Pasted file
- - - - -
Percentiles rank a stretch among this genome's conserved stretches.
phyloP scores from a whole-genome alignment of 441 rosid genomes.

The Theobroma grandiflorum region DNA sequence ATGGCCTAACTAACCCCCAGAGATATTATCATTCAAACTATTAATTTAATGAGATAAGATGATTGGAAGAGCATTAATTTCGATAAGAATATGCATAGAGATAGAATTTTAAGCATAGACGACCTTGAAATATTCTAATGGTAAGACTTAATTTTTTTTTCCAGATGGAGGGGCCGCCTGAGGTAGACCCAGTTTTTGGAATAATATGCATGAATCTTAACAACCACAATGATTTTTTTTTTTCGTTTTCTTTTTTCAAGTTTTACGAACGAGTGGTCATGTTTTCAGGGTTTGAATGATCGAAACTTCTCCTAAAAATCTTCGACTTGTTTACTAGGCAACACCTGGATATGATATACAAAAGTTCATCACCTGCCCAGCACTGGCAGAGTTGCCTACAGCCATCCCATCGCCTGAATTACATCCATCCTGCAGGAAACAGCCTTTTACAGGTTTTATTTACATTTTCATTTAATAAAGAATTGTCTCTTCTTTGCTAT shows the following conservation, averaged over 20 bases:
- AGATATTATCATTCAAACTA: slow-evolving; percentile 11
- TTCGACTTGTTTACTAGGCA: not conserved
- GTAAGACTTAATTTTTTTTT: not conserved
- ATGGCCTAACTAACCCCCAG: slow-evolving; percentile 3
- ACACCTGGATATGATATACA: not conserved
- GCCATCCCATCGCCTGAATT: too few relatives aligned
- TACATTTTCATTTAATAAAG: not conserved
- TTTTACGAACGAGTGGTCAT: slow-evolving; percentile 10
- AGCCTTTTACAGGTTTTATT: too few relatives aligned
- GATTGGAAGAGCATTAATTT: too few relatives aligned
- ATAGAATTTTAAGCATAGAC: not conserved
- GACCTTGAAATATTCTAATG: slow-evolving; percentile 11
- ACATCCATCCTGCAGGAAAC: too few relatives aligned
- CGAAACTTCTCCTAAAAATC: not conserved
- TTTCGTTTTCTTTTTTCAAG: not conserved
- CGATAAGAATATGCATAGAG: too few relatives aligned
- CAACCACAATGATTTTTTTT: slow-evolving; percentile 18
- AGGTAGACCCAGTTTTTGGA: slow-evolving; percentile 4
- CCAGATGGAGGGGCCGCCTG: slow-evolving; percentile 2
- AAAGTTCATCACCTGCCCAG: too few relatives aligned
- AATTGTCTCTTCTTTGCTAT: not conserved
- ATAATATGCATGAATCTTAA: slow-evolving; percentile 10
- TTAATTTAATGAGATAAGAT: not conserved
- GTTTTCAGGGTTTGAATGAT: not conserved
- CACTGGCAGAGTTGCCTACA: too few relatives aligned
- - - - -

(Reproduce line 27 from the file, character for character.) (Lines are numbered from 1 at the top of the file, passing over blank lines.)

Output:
- GTTTTCAGGGTTTGAATGAT: not conserved